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AB-2869 Human trafficking: vacatur relief for victims: fines.(2019-2020)

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Date Published: 03/12/2020 09:00 PM
AB2869:v98#DOCUMENT

Amended  IN  Assembly  March 12, 2020

CALIFORNIA LEGISLATURE— 2019–2020 REGULAR SESSION

Assembly Bill
No. 2869


Introduced by Assembly Member Patterson
(Coauthors: Assembly Members Fong, Gray, Lackey, Mathis, and Salas)
(Coauthors: Senators Bates, Borgeas, Chang, Jones, Nielsen, and Wilk)

February 21, 2020


An act to amend Section 236.14 of the Penal Code, relating to human trafficking.


LEGISLATIVE COUNSEL'S DIGEST


AB 2869, as amended, Patterson. Human trafficking: vacatur relief for victims: fines.
Existing law allows a person who was arrested or convicted of a nonviolent offense while they were a victim of human trafficking to petition the court for vacatur relief. Existing law requires the petitioner to establish by clear and convincing evidence that the arrest and conviction was the direct result of being a victim of human trafficking. Existing law requires that a petition be made and heard within a reasonable time after the person has ceased to be a victim of human trafficking, or within a reasonable time after the petitioner has sought services, whichever is later. Existing law allows a petitioner, or the petitioner’s attorney, to be excused from appearing in person at a hearing on the petition only if the court finds a compelling reason why the petitioner cannot attend, in which case existing law allows the petitioner to appear by electronic means.
This bill would specify that compelling reasons for which the petitioner cannot attend in person include, but are not limited to, concerns regarding the petitioner’s safety in traveling to court or that the petitioner has moved out of the county, as specified. allow the petitioner to appear at all hearings on the petition by counsel if the petition is unopposed. The bill would allow a petition to be made and heard at any time after the person has ceased to be a victim of human trafficking, or at any time after the petitioner has sought services for being a victim of human trafficking. The bill would specify that the right to petition for relief pursuant to these provisions do not expire with the passage of time.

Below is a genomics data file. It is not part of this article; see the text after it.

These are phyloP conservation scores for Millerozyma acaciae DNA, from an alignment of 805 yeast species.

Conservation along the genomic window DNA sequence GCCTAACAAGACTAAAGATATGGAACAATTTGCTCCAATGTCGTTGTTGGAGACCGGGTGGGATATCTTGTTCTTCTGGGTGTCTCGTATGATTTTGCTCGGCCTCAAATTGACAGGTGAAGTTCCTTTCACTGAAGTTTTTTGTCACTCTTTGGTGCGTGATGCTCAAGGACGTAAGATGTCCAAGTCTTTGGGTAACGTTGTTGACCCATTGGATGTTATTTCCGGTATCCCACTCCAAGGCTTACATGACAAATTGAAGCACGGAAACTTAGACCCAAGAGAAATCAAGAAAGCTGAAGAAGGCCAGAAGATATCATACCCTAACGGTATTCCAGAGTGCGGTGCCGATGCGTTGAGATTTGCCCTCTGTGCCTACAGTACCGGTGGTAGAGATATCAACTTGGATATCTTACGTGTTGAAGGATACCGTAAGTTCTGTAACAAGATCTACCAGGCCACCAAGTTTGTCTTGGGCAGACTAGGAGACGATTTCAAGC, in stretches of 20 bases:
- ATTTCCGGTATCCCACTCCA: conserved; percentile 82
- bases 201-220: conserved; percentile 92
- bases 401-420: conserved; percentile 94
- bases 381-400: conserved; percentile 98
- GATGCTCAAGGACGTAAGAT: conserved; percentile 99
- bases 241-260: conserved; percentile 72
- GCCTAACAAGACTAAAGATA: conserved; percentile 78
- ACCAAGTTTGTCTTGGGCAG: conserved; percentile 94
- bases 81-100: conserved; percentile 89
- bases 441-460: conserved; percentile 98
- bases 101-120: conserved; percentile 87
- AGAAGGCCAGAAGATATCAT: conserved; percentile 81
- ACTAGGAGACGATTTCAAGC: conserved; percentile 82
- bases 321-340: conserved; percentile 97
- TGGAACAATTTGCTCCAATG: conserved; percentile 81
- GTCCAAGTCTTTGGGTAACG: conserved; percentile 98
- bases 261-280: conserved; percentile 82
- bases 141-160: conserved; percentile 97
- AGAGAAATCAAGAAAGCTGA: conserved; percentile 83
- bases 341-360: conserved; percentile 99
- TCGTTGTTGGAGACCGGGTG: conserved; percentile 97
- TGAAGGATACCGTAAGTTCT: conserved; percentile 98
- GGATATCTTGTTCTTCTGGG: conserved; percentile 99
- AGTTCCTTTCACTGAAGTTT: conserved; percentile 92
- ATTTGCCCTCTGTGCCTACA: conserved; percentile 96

Vote: MAJORITY   Appropriation: NO   Fiscal Committee: NO   Local Program: NO  

The people of the State of California do enact as follows:


SECTION 1.

 Section 236.14 of the Penal Code is amended to read:

236.14.
 (a) If a person was arrested for or convicted of any nonviolent offense committed while they were a victim of human trafficking, including, but not limited to, prostitution as described in subdivision (b) of Section 647, the person may petition the court for vacatur relief of their convictions and arrests under this section. The petitioner shall establish, by clear and convincing evidence, that the arrest or conviction was the direct result of being a victim of human trafficking.